Singapore police confiscated 2.4 billion SGD (~$1.8 billion) in the country’s largest case of laundering criminal proceeds related to digital assets. Bloomberg reports this.
In addition, law enforcement officers seized bank accounts worth more than 1.13 billion SGD (~$825 million) and $27 million in cryptocurrencies. As part of the investigation, authorities also sealed over 110 properties and 62 vehicles worth approximately 1.24 billion SGD (~$906 million) ).
In mid-August, police arrested ten Chinese citizens on suspicion of involvement in money laundering and document forgery. According to the statement, they allegedly laundered the proceeds of organized criminal activities abroad, including online fraud and gambling.
The detainees were denied bail, citing the risk of escape due to the presence of false passports.
Against the backdrop of the current situation, Singapore banks have strengthened control over Chinese clients. Some lenders review the opening of new accounts and transactions.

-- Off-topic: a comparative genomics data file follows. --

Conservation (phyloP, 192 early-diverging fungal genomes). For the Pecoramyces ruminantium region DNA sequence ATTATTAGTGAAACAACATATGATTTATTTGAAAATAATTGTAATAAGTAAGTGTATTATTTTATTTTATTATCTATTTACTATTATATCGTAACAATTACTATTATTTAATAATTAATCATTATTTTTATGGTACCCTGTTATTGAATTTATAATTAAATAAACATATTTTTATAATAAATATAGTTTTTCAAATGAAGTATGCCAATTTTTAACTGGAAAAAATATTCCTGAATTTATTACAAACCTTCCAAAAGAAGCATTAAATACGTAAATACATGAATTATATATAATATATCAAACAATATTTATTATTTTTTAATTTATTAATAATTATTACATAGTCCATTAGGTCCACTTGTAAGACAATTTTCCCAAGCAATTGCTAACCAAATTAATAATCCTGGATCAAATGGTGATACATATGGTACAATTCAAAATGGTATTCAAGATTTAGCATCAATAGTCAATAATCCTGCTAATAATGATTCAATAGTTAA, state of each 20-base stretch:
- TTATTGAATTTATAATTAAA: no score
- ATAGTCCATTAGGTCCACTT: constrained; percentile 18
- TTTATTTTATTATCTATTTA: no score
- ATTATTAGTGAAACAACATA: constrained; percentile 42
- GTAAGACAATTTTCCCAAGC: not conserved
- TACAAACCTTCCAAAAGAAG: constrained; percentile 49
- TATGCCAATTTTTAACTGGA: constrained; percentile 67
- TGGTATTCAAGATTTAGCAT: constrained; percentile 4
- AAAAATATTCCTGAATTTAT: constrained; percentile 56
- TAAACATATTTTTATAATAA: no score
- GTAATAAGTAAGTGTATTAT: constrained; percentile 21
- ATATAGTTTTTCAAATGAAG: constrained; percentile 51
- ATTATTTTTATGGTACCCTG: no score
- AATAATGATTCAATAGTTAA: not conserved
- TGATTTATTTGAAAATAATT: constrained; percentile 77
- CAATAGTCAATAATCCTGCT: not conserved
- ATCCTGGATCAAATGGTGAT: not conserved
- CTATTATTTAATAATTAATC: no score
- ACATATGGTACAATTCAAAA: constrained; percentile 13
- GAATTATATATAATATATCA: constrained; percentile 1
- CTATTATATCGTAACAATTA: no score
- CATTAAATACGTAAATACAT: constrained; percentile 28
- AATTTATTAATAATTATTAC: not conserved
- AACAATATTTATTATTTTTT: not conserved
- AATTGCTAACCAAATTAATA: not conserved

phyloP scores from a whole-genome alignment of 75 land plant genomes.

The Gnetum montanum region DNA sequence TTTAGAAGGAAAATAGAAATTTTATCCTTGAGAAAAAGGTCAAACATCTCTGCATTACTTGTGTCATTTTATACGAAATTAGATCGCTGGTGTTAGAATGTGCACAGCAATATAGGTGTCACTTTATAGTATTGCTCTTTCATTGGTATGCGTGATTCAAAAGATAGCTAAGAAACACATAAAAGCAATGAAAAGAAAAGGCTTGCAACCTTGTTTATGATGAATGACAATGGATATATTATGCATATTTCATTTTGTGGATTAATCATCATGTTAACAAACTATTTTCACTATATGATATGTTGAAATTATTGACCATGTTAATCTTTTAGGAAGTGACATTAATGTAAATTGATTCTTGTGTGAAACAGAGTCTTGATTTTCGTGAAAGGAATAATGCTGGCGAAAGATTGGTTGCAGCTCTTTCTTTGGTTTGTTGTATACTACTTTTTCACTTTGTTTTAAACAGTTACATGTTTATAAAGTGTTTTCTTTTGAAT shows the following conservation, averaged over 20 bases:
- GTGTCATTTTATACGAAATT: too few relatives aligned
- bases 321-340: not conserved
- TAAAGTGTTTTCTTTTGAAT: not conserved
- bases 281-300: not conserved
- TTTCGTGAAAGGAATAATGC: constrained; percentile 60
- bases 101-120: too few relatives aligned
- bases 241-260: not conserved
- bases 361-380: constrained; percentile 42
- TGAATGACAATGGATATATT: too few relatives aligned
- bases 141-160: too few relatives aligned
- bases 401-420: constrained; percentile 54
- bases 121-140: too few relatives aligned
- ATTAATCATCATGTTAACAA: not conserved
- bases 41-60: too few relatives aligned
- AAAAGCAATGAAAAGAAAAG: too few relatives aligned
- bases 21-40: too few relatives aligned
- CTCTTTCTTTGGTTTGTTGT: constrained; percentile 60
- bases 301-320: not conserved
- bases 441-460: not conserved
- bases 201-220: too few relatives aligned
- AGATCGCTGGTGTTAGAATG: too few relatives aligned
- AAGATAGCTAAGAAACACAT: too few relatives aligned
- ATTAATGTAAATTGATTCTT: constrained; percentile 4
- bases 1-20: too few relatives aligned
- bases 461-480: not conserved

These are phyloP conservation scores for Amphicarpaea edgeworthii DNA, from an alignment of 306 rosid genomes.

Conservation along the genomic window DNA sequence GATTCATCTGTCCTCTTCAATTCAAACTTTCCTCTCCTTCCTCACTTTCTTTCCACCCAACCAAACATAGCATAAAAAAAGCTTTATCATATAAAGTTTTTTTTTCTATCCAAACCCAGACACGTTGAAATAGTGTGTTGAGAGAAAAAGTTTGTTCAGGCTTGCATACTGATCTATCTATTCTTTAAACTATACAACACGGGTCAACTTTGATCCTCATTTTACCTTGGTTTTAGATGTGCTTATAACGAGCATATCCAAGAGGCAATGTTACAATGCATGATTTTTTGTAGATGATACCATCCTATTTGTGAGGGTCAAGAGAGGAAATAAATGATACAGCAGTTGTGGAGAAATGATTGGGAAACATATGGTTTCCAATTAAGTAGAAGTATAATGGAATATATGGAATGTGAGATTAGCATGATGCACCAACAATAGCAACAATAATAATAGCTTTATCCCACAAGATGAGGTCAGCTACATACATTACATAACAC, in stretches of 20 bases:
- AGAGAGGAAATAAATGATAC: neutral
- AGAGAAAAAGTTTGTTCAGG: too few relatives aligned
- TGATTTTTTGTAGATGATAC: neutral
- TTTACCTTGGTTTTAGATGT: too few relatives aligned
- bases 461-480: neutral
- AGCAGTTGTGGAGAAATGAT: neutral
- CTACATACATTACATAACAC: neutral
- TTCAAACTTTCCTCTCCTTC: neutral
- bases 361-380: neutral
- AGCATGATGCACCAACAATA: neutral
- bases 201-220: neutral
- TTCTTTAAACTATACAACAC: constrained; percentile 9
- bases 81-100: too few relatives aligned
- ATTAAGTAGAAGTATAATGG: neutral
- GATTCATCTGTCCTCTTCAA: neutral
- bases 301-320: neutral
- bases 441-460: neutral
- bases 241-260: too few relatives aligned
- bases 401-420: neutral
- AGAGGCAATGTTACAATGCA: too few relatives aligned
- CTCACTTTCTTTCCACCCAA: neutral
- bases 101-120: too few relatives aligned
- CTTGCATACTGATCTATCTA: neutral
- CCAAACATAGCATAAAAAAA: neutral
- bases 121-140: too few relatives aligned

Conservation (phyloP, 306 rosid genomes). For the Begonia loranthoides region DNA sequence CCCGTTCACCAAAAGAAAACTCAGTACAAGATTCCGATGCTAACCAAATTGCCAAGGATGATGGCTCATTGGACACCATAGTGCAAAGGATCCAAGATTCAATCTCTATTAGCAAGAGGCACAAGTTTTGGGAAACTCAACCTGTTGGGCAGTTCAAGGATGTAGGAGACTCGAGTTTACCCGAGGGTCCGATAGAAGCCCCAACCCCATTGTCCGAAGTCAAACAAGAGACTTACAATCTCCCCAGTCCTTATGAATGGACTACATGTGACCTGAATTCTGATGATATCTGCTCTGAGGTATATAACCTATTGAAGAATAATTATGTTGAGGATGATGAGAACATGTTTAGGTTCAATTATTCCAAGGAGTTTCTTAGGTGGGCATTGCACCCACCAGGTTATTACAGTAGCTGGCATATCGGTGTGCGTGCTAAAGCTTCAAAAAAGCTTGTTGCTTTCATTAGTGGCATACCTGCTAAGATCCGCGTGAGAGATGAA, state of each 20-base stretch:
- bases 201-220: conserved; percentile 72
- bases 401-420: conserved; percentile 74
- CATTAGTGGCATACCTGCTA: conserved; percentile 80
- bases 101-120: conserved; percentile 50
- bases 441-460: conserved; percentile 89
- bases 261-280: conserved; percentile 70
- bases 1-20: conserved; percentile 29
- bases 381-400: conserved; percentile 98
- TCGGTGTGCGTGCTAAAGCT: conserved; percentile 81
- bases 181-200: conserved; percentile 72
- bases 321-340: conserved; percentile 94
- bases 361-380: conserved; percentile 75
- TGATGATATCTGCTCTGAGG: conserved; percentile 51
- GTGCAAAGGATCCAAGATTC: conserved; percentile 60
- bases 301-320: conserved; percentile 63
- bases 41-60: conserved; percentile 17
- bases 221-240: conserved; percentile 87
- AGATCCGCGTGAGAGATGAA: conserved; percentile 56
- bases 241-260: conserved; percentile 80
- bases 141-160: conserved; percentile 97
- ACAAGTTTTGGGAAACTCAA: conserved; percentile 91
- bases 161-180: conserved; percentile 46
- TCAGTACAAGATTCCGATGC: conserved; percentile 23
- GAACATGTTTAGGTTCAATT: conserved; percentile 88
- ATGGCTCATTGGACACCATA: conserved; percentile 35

According to the publication’s sources, at least one international bank has already stopped servicing several citizens from Cambodia, Cyprus, Turkey and Vanuatu. Other financial institutions in the city-state have begun assessing whether to accept new funds from clients with similar characteristics on a case-by-case basis.
The criminal scandal caused widespread public outcry as it affected at least ten local banks. As a result, a reasonable question arose about the effectiveness of local anti-money laundering efforts.
A representative of the affected organization, DBS Group, noted that the local regulatory regime obliges all banks to monitor money laundering risks, but does not force them to refuse services.
More than 30 issues have been raised in Singapore’s Parliament on the topic, ranging from the rigor of verification processes to reporting of suspicious transactions and the impact on the country’s reputation. Interior Minister Sun Xueling said the department will provide answers at a briefing in early October.
Let us recall that in September in Thailand, those accused of organizing a $27 million crypto fraud were arrested. At least 3,280 people became victims of a platform called bchgloballtd.com.
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